Aims: To examine the cost-effectiveness of hepatitis C virus (HCV) treatment of people who inject drugs (PWID), combined with medication-assisted treatment (MAT) and syringe-service programs (SSP), to tackle the increasing HCV epidemic in the United States. Design: HCV transmission and disease progression models with cost-effectiveness analysis using a health-care perspective. Setting: Rural Perry County, KY (PC) and urban San Francisco, CA (SF), USA. Compared with PC, SF has a greater proportion of PWID with access to MAT or SSP. HCV treatment of PWID is negligible in both settings. Participants: PWID data were collected between 1998 and 2015 from Social Networks Among Appalachian People, U Find Out, Urban Health Study and National HIV Behavioral Surveillance System studies. Interventions and comparator: Three intervention scenarios modeled: baseline—existing SSP and MAT coverage with HCV screening and treatment with direct-acting antiviral for ex-injectors only as per standard of care; intervention 1—scale-up of SSP and MAT without changes to treatment; and intervention 2—scale-up as intervention 1 combined with HCV screening and treatment for current PWID. Measurements: Incremental cost-effectiveness ratios (ICERs) and uncertainty using cost-effectiveness acceptability curves. Benefits were measured in quality-adjusted life-years (QALYs). Findings: For both settings, intervention 2 is preferred to intervention 1 and the appropriate comparator for intervention 2 is the baseline scenario. Relative to baseline, for PC intervention 2 averts 1852 more HCV infections, increases QALYS by 3095, costs $21.6 million more and has an ICER of $6975/QALY. For SF, intervention 2 averts 36 473 more HCV infections, increases QALYs by 7893, costs $872 million more and has an ICER of $11 044/QALY. The cost-effectiveness of intervention 2 was robust to several sensitivity analysis. Conclusions: Hepatitis C screening and treatment for people who inject drugs, combined with medication-assisted treatment and syringe-service programs, is a cost-effective strategy for reducing hepatitis C burden in the United States.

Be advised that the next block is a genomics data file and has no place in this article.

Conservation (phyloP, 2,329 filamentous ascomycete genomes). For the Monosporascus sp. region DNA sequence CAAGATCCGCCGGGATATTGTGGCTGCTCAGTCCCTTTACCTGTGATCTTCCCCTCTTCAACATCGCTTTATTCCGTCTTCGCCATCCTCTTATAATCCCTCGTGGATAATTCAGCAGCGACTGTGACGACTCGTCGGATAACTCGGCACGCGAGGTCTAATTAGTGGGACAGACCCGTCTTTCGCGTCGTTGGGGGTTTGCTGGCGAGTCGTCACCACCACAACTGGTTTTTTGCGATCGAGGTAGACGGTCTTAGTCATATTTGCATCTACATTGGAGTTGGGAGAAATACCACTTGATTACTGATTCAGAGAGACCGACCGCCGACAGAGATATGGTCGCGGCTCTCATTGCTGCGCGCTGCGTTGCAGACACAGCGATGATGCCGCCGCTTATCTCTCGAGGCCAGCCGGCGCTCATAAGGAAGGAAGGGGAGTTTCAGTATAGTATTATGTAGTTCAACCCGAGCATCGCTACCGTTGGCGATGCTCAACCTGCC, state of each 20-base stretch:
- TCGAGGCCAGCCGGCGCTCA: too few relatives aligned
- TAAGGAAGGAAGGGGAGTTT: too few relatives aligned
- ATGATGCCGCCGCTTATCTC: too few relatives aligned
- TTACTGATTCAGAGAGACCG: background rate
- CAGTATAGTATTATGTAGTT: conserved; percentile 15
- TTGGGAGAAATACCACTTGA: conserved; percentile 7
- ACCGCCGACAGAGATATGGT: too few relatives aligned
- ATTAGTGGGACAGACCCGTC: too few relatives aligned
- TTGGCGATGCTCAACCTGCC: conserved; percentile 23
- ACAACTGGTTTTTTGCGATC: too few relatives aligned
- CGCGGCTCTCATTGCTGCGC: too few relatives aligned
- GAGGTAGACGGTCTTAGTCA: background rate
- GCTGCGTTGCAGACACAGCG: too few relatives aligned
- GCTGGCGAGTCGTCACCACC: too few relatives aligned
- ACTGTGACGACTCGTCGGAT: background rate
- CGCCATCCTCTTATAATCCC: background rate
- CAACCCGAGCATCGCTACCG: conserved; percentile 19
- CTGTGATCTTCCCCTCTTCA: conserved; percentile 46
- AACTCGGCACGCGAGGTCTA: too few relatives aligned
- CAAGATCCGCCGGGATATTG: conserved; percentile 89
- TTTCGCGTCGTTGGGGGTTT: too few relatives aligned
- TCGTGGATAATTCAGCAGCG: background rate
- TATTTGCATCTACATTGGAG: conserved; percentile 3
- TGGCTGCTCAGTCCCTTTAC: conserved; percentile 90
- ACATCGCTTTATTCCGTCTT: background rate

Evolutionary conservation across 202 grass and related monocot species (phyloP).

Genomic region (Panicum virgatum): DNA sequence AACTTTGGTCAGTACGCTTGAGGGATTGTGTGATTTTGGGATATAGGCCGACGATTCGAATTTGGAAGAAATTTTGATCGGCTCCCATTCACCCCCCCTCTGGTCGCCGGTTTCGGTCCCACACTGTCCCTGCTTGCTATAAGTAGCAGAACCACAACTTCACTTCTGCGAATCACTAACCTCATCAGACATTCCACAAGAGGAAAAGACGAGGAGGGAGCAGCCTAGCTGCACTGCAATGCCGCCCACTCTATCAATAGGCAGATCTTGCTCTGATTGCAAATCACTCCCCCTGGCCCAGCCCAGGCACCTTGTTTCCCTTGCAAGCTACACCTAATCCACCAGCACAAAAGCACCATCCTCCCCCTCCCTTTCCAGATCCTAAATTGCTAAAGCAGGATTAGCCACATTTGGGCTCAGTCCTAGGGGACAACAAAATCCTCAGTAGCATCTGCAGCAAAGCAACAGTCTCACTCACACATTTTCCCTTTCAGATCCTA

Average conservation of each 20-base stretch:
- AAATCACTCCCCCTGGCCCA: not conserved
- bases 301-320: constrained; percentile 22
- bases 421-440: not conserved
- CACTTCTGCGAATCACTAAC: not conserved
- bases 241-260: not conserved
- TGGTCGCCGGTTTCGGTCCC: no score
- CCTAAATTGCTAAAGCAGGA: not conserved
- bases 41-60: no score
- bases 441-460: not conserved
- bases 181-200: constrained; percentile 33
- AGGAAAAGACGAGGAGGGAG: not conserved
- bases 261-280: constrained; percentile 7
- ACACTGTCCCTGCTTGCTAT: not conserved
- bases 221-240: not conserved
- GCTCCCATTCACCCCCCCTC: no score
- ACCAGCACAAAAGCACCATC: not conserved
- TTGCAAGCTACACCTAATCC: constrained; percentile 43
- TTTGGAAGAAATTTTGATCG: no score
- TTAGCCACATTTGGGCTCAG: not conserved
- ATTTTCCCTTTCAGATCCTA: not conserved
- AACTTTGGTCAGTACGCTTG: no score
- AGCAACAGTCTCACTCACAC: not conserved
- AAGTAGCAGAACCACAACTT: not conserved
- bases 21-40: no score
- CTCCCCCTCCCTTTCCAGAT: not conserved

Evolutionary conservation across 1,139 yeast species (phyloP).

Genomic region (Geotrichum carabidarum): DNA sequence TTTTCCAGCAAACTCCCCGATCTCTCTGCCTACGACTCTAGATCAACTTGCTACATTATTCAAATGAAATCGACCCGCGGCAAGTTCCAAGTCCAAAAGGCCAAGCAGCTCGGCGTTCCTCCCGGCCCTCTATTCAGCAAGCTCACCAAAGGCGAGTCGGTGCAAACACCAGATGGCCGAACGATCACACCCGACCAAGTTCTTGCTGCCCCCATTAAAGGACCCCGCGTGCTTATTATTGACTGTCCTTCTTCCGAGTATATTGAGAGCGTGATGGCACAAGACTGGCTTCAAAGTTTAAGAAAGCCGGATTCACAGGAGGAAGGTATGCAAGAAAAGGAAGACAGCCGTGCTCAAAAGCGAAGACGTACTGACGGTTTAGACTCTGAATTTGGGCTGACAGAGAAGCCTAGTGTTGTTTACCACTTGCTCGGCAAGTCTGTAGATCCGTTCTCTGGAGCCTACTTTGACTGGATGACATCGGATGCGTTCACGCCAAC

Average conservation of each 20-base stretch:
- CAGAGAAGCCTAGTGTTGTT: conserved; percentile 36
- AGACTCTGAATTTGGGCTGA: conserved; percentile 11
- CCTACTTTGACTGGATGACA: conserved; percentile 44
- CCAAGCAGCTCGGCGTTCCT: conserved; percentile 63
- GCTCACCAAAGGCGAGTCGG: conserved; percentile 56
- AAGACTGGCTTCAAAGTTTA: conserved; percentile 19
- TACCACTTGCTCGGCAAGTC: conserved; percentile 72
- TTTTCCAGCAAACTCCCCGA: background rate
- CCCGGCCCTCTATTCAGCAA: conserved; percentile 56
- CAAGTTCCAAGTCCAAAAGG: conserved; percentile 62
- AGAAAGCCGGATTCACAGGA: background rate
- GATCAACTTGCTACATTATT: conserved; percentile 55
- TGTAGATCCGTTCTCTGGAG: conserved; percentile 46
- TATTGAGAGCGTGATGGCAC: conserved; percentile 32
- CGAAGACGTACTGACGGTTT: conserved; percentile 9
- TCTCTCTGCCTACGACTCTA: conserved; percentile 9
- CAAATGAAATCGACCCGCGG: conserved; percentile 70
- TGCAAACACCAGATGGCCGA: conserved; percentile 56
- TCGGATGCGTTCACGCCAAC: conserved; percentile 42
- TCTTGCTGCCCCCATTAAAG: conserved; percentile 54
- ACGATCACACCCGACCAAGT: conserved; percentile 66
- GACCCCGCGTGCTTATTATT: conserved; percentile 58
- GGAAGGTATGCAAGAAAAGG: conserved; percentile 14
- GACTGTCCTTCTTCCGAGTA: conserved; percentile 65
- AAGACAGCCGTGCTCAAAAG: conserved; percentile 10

|Number of pages||12|
|State||Published - Dec 1 2019|
Bibliographical noteFunding Information:
Financial support for this study was provided by Contract no. 200–2013-M-53964B GS-10F-0097L from the Centers for Disease Control and Prevention (CDC) to RTI International and a subcontract from RTI International to the University of Bristol. The findings and conclusions in this paper are those of the authors and do not necessarily represent the official position of CDC, RTI International or the University of Bristol, the NHS, the NIHR, the Department of Health and Social Care or Public Health England. P.V. was additionally supported by the National Institute for Drug Abuse [grant number R01 DA037773]. J.E. and K.P. were supported by the National Institute for Drug Abuse (3-R01 DA016017–14), as was J.H. (R01 DA024598). P.V. acknowledges that the research was supported by the National Institute for Health Research Health Protection Research Unit (NIHR HPRU) in Evaluation of Interventions at the University of Bristol in partnership with Public Health England (PHE). P.V. has received unrestricted research grants from Gilead unrelated to this work. H.F. has received an honorarium from MSD. K.P. has received research grant funding from Gilead unrelated to this work. All authors declare no conflicts of interest. C.V. was an employee of the US Centers for Disease Control and Prevention at the time the study began. A.L. was an employee of RTI International at the time the study began. The authors thank Yea-Hung Chen at the San Francisco Department of Public Health for providing analyses on prevalence data for our sensitivity analysis.
© 2019 Society for the Study of Addiction
- Cost-effectiveness analysis
- direct-acting antiviral HCV treatment
- hepatitis C
- medication-assisted treatment
- opioid modeling
- people who inject drugs
- syringe-service programs
ASJC Scopus subject areas
- Medicine (miscellaneous)
- Psychiatry and Mental health